Wise v. State

Annotate this Case

400 N.E.2d 114 (1980)

Aaron T. WISE a/k/a Thomas Frederick Wise, Appellant (Defendant below), v. STATE of Indiana, Appellee (Plaintiff below).

No. 779S188.

Supreme Court of Indiana.

February 5, 1980.

*116 Walter E. Bravard, Jr., Indianapolis, for appellant.

Theodore L. Sendak, Atty. Gen., Joel Schiff, Deputy Atty. Gen., Indianapolis, for appellee.

HUNTER, Justice.

Defendant, Aaron T. Wise a/k/a Thomas Frederick Wise, was convicted by a jury of theft, Ind. Code § 35-43-4-2 (Burns 1979 Repl.), and that jury found that defendant was a habitual offender, Ind. Code § 35-50-2-8 (Burns 1979 Repl.). Defendant was sentenced to consecutive terms of four years for theft and thirty years under the habitual offender statute. He now appeals raising the following issues.

1. Whether there is sufficient evidence to support the conviction for theft;

2. Whether the statute of limitations had run on the habitual offender charge;

3. Whether sentencing under the habitual offender statute constitutes double jeopardy in violation of Ind. Code § 35-41-4-3 (Burns 1979 Repl.) and Ind.Const. Art. 1 § 14;

4. Whether the thirty-year sentence for habitual offenders is in violation of Ind. Const. Art. 1 § 18, Ind.Const. Art. 1 § 16 and U.S.Const. amend. VIII;

5. Whether one of the two prior felonies forming the basis for defendant's sentencing as a habitual offender was in fact a misdemeanor; and

6. Whether the sentencing procedure under the habitual offender statute violated defendant's right to trial by a fair and impartial jury.

The facts which are supportive of the judgment of the trial court follow.

On April 15, 1978, an employee of a Central Hardware store in Indianapolis, Indiana, observed defendant pushing a cart with an air conditioner and two sheets of paneling on it toward an emergency exit. It was normal procedure of that store to have a salesman accompany a purchaser of a major appliance to the front door. After notifying the assistant manager of the situation, the employee noticed that the door was open and the air conditioner was gone. The assistant manager and a sheriff's deputy observed defendant place the air conditioner in a white automobile. When defendant started to drive off he was stopped by the deputy. Defendant denied knowledge of the air conditioner and stated that he did not have a receipt for it.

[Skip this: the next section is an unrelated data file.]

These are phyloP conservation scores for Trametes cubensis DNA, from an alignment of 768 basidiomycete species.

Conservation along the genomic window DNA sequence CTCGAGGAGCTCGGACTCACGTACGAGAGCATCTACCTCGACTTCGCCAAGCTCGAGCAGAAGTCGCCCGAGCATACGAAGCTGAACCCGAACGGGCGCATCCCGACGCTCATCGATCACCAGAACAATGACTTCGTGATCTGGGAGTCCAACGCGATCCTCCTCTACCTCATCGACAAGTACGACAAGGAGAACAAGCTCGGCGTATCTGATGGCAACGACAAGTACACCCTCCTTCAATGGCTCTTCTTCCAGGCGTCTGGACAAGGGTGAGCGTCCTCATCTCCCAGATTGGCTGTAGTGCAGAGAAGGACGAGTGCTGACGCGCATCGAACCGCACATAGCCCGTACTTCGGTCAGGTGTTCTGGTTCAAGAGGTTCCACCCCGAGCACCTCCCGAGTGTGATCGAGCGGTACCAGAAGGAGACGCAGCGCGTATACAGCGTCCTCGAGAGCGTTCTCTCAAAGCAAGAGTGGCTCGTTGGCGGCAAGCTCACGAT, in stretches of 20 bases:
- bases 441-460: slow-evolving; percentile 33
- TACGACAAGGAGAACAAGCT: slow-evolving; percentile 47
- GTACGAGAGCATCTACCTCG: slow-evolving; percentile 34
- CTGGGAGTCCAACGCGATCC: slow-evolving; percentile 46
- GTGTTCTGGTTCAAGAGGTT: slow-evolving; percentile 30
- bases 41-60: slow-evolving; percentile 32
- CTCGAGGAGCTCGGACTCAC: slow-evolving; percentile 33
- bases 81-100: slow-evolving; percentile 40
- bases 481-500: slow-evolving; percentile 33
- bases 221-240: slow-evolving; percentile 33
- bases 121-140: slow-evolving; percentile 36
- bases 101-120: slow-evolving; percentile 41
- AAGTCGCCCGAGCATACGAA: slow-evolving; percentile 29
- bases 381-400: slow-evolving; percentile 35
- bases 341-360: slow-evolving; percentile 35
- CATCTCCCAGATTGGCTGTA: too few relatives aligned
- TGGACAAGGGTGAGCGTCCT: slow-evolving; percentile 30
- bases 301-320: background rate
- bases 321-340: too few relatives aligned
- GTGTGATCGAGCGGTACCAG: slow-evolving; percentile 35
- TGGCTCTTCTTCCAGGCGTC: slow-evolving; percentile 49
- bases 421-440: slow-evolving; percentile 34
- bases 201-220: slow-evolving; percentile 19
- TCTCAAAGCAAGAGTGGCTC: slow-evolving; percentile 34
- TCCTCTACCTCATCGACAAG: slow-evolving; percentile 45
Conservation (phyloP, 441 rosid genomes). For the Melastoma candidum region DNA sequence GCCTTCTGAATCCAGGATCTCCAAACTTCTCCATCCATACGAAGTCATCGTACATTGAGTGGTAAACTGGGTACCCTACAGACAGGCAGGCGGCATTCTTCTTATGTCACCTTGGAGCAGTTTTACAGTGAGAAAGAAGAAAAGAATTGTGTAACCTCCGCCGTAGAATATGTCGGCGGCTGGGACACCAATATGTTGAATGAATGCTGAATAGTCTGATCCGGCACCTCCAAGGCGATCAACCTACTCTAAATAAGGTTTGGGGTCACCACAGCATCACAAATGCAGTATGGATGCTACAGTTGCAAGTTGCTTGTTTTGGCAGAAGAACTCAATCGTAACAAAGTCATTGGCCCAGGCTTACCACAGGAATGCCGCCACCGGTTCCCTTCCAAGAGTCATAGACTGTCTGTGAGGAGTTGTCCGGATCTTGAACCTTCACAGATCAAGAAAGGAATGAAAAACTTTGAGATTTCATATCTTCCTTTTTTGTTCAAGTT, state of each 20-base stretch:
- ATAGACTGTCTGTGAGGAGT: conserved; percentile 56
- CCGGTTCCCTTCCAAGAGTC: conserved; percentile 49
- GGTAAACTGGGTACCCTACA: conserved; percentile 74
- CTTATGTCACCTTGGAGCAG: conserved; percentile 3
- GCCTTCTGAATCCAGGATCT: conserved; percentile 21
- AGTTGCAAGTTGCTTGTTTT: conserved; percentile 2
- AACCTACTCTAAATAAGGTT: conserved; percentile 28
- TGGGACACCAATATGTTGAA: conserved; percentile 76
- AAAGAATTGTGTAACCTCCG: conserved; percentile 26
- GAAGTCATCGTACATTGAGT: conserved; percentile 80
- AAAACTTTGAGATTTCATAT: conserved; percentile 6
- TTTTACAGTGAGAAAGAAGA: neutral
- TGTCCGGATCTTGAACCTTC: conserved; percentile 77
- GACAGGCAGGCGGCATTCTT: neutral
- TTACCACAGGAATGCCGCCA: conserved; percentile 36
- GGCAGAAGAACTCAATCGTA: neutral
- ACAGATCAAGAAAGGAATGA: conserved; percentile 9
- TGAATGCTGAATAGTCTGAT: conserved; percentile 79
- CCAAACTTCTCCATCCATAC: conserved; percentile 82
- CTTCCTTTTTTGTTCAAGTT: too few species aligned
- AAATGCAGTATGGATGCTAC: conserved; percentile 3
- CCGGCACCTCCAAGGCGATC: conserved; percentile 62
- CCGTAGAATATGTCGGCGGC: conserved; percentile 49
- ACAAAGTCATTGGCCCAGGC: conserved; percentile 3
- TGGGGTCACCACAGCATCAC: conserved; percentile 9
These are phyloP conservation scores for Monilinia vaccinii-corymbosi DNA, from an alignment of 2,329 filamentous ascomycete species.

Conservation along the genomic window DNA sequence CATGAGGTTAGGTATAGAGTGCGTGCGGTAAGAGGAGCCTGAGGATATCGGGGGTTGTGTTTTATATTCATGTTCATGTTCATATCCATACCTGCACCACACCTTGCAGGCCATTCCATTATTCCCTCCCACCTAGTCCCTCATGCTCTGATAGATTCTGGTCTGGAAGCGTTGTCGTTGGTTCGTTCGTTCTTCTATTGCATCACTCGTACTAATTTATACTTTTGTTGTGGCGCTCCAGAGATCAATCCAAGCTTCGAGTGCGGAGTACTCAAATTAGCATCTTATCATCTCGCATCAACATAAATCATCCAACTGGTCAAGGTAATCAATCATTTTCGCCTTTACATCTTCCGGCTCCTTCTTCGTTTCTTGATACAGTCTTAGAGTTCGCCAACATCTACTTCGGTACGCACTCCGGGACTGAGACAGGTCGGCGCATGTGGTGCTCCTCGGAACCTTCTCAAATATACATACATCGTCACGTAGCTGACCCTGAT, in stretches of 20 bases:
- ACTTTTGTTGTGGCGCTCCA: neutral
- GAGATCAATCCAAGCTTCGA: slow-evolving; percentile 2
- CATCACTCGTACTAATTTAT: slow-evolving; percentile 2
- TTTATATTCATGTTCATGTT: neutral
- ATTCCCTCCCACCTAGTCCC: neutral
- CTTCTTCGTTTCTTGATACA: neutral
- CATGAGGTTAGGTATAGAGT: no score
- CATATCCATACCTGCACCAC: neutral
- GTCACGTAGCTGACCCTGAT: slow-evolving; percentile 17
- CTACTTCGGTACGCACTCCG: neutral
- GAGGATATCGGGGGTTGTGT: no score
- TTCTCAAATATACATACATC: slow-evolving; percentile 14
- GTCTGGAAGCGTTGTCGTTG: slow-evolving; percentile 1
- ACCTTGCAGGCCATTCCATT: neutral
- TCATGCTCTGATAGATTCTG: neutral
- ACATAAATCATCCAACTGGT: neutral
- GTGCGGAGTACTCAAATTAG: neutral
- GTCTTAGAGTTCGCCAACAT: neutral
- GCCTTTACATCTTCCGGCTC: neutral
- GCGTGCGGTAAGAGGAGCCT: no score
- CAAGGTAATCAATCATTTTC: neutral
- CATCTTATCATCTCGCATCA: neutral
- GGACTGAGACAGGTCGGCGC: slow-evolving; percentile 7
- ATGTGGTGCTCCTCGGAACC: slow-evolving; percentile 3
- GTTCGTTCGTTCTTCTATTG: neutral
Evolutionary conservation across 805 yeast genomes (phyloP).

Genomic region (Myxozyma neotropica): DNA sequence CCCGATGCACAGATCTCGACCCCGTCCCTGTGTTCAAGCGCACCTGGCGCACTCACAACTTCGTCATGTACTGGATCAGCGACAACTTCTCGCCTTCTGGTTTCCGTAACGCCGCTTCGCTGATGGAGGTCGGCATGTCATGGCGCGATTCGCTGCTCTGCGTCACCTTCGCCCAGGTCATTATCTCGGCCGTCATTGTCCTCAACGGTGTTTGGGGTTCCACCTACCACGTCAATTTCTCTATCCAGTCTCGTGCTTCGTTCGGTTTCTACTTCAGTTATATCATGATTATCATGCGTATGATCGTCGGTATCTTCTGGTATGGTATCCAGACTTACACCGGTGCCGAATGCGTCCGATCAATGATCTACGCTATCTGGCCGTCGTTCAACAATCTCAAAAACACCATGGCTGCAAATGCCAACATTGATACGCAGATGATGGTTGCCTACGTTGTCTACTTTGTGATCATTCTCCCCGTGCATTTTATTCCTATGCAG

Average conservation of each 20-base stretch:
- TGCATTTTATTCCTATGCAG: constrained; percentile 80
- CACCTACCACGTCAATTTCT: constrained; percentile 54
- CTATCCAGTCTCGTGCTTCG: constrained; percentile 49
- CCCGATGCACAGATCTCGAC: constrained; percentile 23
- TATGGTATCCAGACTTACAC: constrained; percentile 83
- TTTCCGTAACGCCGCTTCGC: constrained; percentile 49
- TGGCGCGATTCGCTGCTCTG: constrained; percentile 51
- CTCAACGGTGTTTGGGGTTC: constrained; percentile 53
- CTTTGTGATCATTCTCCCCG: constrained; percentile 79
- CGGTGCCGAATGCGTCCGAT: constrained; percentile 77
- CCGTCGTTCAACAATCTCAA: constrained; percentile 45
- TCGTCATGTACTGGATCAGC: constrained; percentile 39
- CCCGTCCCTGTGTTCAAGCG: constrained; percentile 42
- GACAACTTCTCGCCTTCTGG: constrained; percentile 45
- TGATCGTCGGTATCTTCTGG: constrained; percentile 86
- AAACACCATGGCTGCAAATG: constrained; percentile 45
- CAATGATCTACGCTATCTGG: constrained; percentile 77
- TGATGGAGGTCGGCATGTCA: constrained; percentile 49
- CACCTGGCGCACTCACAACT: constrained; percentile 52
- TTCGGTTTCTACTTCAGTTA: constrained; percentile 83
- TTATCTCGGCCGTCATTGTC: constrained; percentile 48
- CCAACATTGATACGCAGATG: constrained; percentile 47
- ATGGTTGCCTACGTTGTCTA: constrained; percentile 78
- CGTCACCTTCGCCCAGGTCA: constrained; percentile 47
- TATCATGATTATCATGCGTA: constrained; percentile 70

The jury returned a verdict of guilty of theft. The state introduced certified copies of documents establishing that defendant had been convicted of theft in 1976 and fined one thousand dollars. The state also introduced documentation of a 1972 conviction of entering with intent to commit a felony.


Defendant first contends that the evidence is insufficient to sustain the conviction for theft of the air conditioner. In reviewing the sufficiency of the evidence, we are constrained to consider that which is most favorable to the state, together with all reasonable and logical inferences to be drawn from that evidence. When there is substantial evidence of probative value supporting the jury's verdict, the conviction will not be set aside. Faught v. State, (1979) Ind., 390 N.E.2d 1011; Henderson v. State, (1976) 264 Ind. 334, 343 N.E.2d 776.

Ind. Code § 35-43-4-2 (Burns 1979 Repl.) provides:

"A person who knowingly or intentionally exerts unauthorized control over property of another person, with intent to deprive the other person of any part of its value or use, commits theft, a class D felony."

Defendant claims that two of the above elements of theft were not proved at trial. Defendant argues that the evidence was insufficient to establish that the air conditioner was the property of another, or that defendant's control over that property was *117 unauthorized. He asserts that the only evidence which could establish these elements was a price tag on the air conditioner, which the evidence showed would not have been removed even if the air conditioner had been purchased, and the fact that no one was authorized to carry an air conditioner out of that particular emergency exit.